Profiles

Ali Reza Majlesi

Ali Reza Majlesi

Universitetslektor

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Arbetar vid Institutionen för pedagogik och didaktik
Telefon 08-16 37 66
E-post ali.reza.majlesi@edu.su.se
Besöksadress Frescativägen 54
Rum 2504
Postadress Institutionen för pedagogik och didaktik 106 91 Stockholm

Om mig

I am an interaction analyst. I started out as a linguist (general linguistics with an orientation to social aspects of language use) and made my home base in conversation analysis (CA) and video analysis of talk-in-interaction. My research focuses on interaction order and embodied contributions of participants in the organization of interaction in social gatherings and encounters. My concerns involve the questions about how people can make sense of each other, organize their competences and knowledge in co-operation with each other, and accomplish their daily life activities (inspired by Garfinkel's Ethnomethodology).

Current Research Projects

  • “Multilingual Practices & Pedagogical Challenges in the elderly care”. The project leader: Gunilla Jansson. Financed by VR (by the Swedish Research Council). Grant number: 2013-2020. Years 2016-2017.
  •  “Life with dementia: Communication, Relation and Cognition”. The leader of the program: Lars-Christer Hydén. Financed by FORTE (Swedish Research Council for Health, Working Life & Welfare). Grant number 2016-07207. Years 2017-2020.

Current Publications

Majlesi, AR. (2018). Instructed vision: Navigating grammatical rules by using landmarks for linguistic structures in corrective feedback sequences. Modern Language Journal, 102 (Supplement 2018), 11–29.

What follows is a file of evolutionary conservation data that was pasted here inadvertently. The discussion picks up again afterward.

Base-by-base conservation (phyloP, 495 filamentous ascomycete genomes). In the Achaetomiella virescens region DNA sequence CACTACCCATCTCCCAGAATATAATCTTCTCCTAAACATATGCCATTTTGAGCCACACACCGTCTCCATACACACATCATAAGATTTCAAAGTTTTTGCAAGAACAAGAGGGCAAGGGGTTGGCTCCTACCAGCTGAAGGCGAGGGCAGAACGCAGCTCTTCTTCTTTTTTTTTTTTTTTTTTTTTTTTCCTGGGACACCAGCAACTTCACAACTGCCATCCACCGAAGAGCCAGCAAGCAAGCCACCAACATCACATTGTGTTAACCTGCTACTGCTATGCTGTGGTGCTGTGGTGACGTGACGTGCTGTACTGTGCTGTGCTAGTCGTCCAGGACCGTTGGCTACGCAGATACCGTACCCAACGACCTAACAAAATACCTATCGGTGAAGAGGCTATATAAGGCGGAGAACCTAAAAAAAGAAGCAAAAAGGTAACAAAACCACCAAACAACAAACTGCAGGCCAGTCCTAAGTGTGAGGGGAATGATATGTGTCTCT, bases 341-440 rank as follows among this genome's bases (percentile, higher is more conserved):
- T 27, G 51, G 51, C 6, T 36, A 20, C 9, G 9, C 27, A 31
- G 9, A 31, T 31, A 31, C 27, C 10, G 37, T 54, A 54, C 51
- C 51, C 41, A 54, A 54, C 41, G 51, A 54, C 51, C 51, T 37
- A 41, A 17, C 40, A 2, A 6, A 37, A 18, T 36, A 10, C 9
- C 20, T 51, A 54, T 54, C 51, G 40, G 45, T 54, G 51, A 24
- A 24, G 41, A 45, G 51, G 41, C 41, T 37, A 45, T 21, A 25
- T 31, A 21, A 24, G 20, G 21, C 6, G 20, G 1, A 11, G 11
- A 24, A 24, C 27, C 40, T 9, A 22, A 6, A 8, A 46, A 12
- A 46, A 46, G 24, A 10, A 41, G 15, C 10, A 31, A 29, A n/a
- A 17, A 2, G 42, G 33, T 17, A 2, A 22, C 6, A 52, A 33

Eskildsen, S. & Majlesi, AR. (2018). Learnables and teachables in second language talk: advancing a social reconceptualization of central SLA tenets. Introduction to the special issue. Modern Language Journal, 102 (Supplement 2018), 3–10

Majlesi, AR., Nilsson, E. & Ekström, A. (2017).  Video data as a method to understand non-verbal communication in couples with dementia, In J. Keady, L-C. Hydén, A. Johnson, C. Swarbrick (Eds.), Social Research Methods in Dementia Studies: Inclusion and Innovation. London:  Open University Press/McGraw-Hill.

Majlesi, AR., Antelius, E., & Plejert, C. (2017). Epistemic negotiations in interpreter-mediated dementia evaluations: The co-operative role of patients’ relatives. In C. Plejert, C. Lindholm & R. W. Schrauf (Eds.), Multilingual interaction and dementia. London: Multilingual Matters.

Majlesi, AR. & Ekström, A. (2016). Baking together – the coordination of actions in activities involving people with dementia. Journal of Aging Studies, 38, 37-46.

Majlesi, AR. & Plejert C. (2016). Embodiment in test of cognitive functioning: A study of interpreter-mediated dementia evaluation. Dementia, 0(0), 1-26 (DOI: 10.1177/1471301216635341)

 

Keywords

Dialogical theories, Interaction analysis, Multimodality, Atypical conversations, Conversation analysis, Ethnomethodology, Embodied practices

Publikationer

I urval från Stockholms universitets publikationsdatabas
  • 2016. Ali Reza Majlesi, Anna Ekström. Journal of Aging Studies 38, 37-46